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EQUATIONS OF MOTION: RECTANGULAR COORDINATES Today’s Objectives: Students will be able to: 1.Apply Newton’s second law to determine forces and accelerations for particles in rectilinear motion. In-Class Activities: Equations of Motion Using Rectangular (Cartesian) Coordinates

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APPLICATIONS If a man is pushing a 100 lb crate, how large a force F must he exert to start moving the crate? What would you have to know before you could calculate the answer?

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APPLICATIONS (continued) Objects that move in any fluid have a drag force acting on them. This drag force is a function of velocity. If the ship has an initial velocity v o and the magnitude of the opposing drag force at any instant is half the velocity, how long it would take for the ship to come to a stop if its engines stop?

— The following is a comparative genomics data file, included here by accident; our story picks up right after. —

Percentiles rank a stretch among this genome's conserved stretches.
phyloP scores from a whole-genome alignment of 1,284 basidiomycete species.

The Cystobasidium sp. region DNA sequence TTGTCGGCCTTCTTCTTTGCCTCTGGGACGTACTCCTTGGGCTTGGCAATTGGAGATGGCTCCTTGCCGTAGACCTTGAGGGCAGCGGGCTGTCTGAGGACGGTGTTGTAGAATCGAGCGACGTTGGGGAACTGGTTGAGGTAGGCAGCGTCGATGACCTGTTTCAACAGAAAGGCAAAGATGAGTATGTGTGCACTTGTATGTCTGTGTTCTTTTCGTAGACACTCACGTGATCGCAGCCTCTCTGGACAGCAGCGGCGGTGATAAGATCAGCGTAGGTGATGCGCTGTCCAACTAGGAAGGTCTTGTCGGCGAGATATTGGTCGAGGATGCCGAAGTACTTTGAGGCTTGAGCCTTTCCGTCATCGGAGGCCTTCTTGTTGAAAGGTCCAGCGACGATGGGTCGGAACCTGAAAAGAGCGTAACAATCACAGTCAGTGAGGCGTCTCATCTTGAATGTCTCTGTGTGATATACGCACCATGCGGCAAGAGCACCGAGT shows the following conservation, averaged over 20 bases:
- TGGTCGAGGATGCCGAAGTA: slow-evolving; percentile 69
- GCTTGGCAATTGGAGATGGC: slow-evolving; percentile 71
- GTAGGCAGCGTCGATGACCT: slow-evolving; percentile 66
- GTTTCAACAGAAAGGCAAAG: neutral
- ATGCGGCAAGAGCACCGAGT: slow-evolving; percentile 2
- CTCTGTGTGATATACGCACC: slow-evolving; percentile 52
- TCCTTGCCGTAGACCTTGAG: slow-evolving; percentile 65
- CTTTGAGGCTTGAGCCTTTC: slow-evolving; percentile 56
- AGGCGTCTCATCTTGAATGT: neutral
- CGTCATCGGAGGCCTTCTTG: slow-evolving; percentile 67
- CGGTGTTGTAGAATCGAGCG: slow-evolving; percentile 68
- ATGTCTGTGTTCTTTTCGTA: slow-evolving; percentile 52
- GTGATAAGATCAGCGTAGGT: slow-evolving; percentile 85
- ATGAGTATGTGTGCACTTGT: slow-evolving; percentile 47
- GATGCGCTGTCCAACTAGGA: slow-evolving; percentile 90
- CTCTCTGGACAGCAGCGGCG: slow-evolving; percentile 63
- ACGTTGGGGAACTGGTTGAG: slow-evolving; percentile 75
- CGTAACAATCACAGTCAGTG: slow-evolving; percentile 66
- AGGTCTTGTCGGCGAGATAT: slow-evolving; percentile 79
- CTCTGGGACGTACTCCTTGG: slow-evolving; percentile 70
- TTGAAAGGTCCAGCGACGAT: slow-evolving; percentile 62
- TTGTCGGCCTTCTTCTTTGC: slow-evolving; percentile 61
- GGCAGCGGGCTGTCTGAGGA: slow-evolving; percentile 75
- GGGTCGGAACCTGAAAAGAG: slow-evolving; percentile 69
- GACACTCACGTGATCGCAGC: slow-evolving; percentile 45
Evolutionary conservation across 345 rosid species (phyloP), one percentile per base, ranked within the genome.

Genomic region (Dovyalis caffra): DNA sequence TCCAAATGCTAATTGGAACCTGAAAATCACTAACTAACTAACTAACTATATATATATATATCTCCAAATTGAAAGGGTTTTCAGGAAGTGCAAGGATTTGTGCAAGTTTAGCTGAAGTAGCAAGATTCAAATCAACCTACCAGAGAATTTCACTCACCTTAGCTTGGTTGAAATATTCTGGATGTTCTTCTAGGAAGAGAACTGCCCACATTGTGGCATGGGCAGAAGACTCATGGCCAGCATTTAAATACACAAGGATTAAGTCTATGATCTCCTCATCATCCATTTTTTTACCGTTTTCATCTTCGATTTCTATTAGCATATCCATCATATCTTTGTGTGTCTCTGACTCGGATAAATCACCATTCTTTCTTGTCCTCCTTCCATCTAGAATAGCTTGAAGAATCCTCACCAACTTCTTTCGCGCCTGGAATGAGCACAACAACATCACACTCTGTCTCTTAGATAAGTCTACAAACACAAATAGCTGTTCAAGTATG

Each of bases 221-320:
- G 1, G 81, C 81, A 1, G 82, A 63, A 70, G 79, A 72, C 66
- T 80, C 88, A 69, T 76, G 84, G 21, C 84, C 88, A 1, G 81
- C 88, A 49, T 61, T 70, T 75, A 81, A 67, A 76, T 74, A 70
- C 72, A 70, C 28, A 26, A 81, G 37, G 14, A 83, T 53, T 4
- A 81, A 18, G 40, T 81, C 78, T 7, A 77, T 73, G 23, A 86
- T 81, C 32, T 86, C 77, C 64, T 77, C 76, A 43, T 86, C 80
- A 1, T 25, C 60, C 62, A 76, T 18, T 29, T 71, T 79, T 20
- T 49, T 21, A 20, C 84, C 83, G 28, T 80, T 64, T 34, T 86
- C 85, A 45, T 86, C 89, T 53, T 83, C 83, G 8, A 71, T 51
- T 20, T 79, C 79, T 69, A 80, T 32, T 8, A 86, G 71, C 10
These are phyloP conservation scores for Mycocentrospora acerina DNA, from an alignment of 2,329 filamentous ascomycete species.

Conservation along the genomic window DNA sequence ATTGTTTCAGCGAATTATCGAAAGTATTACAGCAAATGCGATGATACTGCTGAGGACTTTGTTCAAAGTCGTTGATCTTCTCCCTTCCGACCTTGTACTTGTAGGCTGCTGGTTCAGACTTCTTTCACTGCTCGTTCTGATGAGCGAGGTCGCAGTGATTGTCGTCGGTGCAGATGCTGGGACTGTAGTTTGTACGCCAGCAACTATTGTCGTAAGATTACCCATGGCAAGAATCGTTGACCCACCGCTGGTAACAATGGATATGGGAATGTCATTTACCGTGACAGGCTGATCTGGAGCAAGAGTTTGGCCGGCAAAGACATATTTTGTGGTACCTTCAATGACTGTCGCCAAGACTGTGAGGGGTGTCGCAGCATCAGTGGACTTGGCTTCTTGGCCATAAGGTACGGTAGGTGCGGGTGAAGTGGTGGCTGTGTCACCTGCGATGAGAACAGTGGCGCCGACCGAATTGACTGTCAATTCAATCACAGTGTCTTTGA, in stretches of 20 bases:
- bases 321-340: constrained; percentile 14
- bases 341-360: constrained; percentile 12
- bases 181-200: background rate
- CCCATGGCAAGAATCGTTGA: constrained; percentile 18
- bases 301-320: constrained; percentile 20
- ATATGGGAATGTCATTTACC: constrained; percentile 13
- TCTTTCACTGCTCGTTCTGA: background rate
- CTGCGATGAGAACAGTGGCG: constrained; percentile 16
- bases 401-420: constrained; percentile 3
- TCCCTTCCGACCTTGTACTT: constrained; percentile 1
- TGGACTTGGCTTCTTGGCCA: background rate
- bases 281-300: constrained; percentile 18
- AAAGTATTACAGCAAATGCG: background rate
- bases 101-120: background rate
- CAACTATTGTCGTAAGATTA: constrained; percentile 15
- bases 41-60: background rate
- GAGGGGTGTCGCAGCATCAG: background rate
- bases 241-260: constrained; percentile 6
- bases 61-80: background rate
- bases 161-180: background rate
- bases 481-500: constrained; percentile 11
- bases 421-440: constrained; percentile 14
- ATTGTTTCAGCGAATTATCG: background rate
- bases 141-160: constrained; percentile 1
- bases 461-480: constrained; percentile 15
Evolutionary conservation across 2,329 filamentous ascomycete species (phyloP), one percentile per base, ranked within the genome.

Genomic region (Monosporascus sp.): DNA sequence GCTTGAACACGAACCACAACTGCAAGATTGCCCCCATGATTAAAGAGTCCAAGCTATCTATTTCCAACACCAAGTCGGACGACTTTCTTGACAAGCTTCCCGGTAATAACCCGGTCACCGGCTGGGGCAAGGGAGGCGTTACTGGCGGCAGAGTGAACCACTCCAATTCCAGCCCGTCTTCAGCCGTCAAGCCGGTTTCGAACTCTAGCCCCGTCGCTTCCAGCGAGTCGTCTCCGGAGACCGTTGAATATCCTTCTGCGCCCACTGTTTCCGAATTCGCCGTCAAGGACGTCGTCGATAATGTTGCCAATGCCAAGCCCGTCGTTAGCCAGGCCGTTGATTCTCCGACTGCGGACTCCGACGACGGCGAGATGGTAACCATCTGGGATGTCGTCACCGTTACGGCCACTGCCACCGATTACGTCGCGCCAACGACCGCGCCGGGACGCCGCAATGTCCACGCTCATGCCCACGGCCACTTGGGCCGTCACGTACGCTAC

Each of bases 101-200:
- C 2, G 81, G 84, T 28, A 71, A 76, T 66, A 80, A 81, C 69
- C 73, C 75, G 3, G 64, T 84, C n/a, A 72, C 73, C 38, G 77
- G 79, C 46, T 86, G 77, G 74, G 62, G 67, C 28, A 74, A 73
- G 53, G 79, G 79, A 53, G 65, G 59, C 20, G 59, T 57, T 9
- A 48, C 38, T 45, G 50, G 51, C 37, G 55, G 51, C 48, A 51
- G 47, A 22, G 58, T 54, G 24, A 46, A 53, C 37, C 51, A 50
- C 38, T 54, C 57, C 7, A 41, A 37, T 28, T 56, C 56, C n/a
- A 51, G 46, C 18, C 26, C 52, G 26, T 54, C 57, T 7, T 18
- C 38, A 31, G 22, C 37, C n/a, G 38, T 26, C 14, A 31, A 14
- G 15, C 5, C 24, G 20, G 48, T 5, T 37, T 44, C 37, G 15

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RECTANGULAR COORDINATES (Section 13.4) The equation of motion, F = m a, is best used when the problem requires finding forces (especially forces perpendicular to the path), accelerations, velocities or mass. Remember, unbalanced forces cause acceleration! Three scalar equations can be written from this vector equation. The equation of motion, being a vector equation, may be expressed in terms of its three components in the Cartesian (rectangular) coordinate system as F = ma or F x i + F y j + F z k = m(a x i + a y j + a z k) or, as scalar equations, F x = ma x, F y = ma y, and F z = ma z.

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PROCEDURE FOR ANALYSIS Free Body Diagram Establish your coordinate system and draw the particle’s free body diagram showing only external forces. These external forces usually include the weight, normal forces, friction forces, and applied forces. Show the ‘ma’ vector (sometimes called the inertial force) on a separate diagram. Make sure any friction forces act opposite to the direction of motion! If the particle is connected to an elastic spring, a spring force equal to ks should be included on the FBD.